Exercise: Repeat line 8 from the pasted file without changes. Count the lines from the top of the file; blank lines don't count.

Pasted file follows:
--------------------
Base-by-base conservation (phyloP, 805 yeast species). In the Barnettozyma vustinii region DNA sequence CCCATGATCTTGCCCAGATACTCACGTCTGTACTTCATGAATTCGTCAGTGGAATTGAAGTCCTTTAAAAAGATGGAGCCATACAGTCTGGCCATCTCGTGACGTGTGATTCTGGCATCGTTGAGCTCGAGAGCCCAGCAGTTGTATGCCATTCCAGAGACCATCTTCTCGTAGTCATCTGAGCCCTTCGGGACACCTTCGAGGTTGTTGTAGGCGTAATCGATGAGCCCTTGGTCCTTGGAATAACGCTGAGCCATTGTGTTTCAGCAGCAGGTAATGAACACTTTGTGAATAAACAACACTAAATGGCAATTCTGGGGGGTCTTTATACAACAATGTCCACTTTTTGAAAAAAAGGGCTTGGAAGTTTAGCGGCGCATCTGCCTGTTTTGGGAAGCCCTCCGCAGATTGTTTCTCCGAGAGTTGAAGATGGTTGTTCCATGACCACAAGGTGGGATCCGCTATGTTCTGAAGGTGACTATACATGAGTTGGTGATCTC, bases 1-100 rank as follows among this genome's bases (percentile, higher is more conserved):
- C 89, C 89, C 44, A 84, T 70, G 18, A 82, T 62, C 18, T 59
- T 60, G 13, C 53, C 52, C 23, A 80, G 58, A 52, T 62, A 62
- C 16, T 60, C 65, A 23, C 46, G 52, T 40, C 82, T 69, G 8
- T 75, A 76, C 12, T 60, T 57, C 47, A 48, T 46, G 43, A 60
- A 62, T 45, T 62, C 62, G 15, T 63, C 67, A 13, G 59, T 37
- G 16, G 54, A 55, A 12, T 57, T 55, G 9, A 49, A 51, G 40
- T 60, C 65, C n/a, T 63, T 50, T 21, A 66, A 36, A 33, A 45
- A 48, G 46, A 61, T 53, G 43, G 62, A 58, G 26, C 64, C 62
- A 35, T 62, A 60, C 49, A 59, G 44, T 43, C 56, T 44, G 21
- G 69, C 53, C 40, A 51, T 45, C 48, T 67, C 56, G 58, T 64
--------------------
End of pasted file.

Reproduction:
- T 60, C 65, C n/a, T 63, T 50, T 21, A 66, A 36, A 33, A 45